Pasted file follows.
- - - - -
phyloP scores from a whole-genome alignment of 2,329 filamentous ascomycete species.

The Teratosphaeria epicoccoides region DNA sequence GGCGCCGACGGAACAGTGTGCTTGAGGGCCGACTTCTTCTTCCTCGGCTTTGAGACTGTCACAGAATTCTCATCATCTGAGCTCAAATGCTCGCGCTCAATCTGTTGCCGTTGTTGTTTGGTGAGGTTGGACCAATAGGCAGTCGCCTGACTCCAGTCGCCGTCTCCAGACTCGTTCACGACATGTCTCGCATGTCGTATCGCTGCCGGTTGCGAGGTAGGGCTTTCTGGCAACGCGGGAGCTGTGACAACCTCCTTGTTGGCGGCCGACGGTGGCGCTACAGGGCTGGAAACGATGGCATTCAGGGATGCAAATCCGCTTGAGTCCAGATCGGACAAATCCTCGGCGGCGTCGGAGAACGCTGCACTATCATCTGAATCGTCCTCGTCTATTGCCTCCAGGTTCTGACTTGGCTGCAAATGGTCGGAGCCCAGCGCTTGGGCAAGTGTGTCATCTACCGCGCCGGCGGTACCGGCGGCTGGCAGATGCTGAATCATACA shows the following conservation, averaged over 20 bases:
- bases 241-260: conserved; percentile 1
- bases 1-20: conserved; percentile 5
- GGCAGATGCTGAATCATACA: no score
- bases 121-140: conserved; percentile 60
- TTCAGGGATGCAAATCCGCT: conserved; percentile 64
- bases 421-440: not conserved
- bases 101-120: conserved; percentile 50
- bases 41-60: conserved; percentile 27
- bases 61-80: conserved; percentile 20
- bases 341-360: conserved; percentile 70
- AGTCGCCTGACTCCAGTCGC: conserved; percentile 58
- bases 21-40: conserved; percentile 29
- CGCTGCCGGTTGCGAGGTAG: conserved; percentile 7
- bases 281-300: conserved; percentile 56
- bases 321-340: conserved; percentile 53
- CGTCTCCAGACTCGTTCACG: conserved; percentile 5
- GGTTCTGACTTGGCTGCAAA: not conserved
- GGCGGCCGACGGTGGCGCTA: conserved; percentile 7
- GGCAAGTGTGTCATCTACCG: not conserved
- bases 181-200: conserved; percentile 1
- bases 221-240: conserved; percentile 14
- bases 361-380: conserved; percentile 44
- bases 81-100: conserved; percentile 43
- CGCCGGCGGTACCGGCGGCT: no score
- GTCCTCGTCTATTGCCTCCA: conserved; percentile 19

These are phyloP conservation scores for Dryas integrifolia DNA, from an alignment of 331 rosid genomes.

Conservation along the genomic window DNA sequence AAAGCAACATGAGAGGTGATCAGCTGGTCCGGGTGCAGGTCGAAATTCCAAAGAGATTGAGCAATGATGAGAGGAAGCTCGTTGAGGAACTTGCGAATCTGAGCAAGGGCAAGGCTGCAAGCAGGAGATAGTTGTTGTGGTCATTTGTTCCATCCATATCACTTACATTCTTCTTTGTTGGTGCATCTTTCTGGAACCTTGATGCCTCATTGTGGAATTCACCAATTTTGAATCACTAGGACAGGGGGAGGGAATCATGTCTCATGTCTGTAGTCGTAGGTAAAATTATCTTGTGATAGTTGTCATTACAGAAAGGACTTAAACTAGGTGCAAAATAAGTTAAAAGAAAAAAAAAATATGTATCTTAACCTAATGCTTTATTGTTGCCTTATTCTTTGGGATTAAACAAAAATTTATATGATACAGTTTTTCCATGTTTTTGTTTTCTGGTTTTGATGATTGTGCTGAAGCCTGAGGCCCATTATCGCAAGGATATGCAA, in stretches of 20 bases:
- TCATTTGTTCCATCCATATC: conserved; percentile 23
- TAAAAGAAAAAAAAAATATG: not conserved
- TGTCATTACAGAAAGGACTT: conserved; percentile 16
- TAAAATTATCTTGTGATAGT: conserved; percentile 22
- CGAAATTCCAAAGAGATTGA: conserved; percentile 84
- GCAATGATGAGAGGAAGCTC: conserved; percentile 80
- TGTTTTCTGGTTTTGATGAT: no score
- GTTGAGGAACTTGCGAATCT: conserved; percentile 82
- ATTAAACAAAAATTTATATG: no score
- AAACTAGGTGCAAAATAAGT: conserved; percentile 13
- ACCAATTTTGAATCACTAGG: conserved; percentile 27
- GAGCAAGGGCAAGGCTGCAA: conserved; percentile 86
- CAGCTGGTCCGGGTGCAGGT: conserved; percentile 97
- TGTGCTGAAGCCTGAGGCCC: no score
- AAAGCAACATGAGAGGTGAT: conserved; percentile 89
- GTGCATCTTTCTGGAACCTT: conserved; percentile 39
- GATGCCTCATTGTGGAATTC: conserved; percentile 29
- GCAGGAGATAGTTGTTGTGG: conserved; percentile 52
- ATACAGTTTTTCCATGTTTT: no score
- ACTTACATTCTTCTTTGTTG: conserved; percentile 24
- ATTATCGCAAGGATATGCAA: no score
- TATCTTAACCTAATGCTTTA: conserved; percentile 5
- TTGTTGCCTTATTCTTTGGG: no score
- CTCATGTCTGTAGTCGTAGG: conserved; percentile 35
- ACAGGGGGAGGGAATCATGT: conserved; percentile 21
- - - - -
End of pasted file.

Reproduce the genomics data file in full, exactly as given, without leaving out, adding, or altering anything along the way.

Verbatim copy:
phyloP scores from a whole-genome alignment of 2,329 filamentous ascomycete species.

The Teratosphaeria epicoccoides region DNA sequence GGCGCCGACGGAACAGTGTGCTTGAGGGCCGACTTCTTCTTCCTCGGCTTTGAGACTGTCACAGAATTCTCATCATCTGAGCTCAAATGCTCGCGCTCAATCTGTTGCCGTTGTTGTTTGGTGAGGTTGGACCAATAGGCAGTCGCCTGACTCCAGTCGCCGTCTCCAGACTCGTTCACGACATGTCTCGCATGTCGTATCGCTGCCGGTTGCGAGGTAGGGCTTTCTGGCAACGCGGGAGCTGTGACAACCTCCTTGTTGGCGGCCGACGGTGGCGCTACAGGGCTGGAAACGATGGCATTCAGGGATGCAAATCCGCTTGAGTCCAGATCGGACAAATCCTCGGCGGCGTCGGAGAACGCTGCACTATCATCTGAATCGTCCTCGTCTATTGCCTCCAGGTTCTGACTTGGCTGCAAATGGTCGGAGCCCAGCGCTTGGGCAAGTGTGTCATCTACCGCGCCGGCGGTACCGGCGGCTGGCAGATGCTGAATCATACA shows the following conservation, averaged over 20 bases:
- bases 241-260: conserved; percentile 1
- bases 1-20: conserved; percentile 5
- GGCAGATGCTGAATCATACA: no score
- bases 121-140: conserved; percentile 60
- TTCAGGGATGCAAATCCGCT: conserved; percentile 64
- bases 421-440: not conserved
- bases 101-120: conserved; percentile 50
- bases 41-60: conserved; percentile 27
- bases 61-80: conserved; percentile 20
- bases 341-360: conserved; percentile 70
- AGTCGCCTGACTCCAGTCGC: conserved; percentile 58
- bases 21-40: conserved; percentile 29
- CGCTGCCGGTTGCGAGGTAG: conserved; percentile 7
- bases 281-300: conserved; percentile 56
- bases 321-340: conserved; percentile 53
- CGTCTCCAGACTCGTTCACG: conserved; percentile 5
- GGTTCTGACTTGGCTGCAAA: not conserved
- GGCGGCCGACGGTGGCGCTA: conserved; percentile 7
- GGCAAGTGTGTCATCTACCG: not conserved
- bases 181-200: conserved; percentile 1
- bases 221-240: conserved; percentile 14
- bases 361-380: conserved; percentile 44
- bases 81-100: conserved; percentile 43
- CGCCGGCGGTACCGGCGGCT: no score
- GTCCTCGTCTATTGCCTCCA: conserved; percentile 19

These are phyloP conservation scores for Dryas integrifolia DNA, from an alignment of 331 rosid genomes.

Conservation along the genomic window DNA sequence AAAGCAACATGAGAGGTGATCAGCTGGTCCGGGTGCAGGTCGAAATTCCAAAGAGATTGAGCAATGATGAGAGGAAGCTCGTTGAGGAACTTGCGAATCTGAGCAAGGGCAAGGCTGCAAGCAGGAGATAGTTGTTGTGGTCATTTGTTCCATCCATATCACTTACATTCTTCTTTGTTGGTGCATCTTTCTGGAACCTTGATGCCTCATTGTGGAATTCACCAATTTTGAATCACTAGGACAGGGGGAGGGAATCATGTCTCATGTCTGTAGTCGTAGGTAAAATTATCTTGTGATAGTTGTCATTACAGAAAGGACTTAAACTAGGTGCAAAATAAGTTAAAAGAAAAAAAAAATATGTATCTTAACCTAATGCTTTATTGTTGCCTTATTCTTTGGGATTAAACAAAAATTTATATGATACAGTTTTTCCATGTTTTTGTTTTCTGGTTTTGATGATTGTGCTGAAGCCTGAGGCCCATTATCGCAAGGATATGCAA, in stretches of 20 bases:
- TCATTTGTTCCATCCATATC: conserved; percentile 23
- TAAAAGAAAAAAAAAATATG: not conserved
- TGTCATTACAGAAAGGACTT: conserved; percentile 16
- TAAAATTATCTTGTGATAGT: conserved; percentile 22
- CGAAATTCCAAAGAGATTGA: conserved; percentile 84
- GCAATGATGAGAGGAAGCTC: conserved; percentile 80
- TGTTTTCTGGTTTTGATGAT: no score
- GTTGAGGAACTTGCGAATCT: conserved; percentile 82
- ATTAAACAAAAATTTATATG: no score
- AAACTAGGTGCAAAATAAGT: conserved; percentile 13
- ACCAATTTTGAATCACTAGG: conserved; percentile 27
- GAGCAAGGGCAAGGCTGCAA: conserved; percentile 86
- CAGCTGGTCCGGGTGCAGGT: conserved; percentile 97
- TGTGCTGAAGCCTGAGGCCC: no score
- AAAGCAACATGAGAGGTGAT: conserved; percentile 89
- GTGCATCTTTCTGGAACCTT: conserved; percentile 39
- GATGCCTCATTGTGGAATTC: conserved; percentile 29
- GCAGGAGATAGTTGTTGTGG: conserved; percentile 52
- ATACAGTTTTTCCATGTTTT: no score
- ACTTACATTCTTCTTTGTTG: conserved; percentile 24
- ATTATCGCAAGGATATGCAA: no score
- TATCTTAACCTAATGCTTTA: conserved; percentile 5
- TTGTTGCCTTATTCTTTGGG: no score
- CTCATGTCTGTAGTCGTAGG: conserved; percentile 35
- ACAGGGGGAGGGAATCATGT: conserved; percentile 21